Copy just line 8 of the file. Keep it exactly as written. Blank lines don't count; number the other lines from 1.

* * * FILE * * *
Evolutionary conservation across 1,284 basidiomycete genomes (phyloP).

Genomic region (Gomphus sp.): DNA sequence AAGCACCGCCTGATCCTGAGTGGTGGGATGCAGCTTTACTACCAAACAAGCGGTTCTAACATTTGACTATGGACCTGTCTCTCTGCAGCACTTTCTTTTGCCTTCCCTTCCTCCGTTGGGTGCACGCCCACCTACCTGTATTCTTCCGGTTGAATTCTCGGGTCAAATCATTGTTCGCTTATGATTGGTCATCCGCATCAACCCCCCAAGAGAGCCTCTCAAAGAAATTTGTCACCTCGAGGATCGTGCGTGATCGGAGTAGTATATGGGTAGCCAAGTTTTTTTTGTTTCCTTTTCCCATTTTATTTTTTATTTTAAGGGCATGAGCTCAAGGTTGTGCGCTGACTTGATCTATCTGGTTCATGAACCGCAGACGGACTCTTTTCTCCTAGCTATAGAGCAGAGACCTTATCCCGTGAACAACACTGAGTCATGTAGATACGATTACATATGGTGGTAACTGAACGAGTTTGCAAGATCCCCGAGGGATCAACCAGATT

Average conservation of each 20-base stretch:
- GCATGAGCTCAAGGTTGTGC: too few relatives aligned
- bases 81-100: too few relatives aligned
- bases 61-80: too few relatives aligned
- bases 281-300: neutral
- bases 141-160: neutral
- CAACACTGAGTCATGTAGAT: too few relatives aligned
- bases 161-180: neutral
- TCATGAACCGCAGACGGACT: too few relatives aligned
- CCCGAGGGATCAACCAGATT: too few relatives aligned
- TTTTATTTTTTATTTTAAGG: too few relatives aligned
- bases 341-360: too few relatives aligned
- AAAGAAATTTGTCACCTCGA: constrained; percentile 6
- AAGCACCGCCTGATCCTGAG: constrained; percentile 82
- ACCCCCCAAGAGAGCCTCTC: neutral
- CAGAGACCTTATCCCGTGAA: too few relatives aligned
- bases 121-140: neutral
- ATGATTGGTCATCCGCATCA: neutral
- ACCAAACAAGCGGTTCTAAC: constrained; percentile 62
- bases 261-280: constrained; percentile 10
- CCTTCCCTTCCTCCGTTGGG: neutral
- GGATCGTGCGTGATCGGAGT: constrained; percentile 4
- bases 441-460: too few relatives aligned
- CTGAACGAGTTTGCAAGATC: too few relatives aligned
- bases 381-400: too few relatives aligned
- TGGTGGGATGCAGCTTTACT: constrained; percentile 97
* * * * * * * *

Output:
- bases 141-160: neutral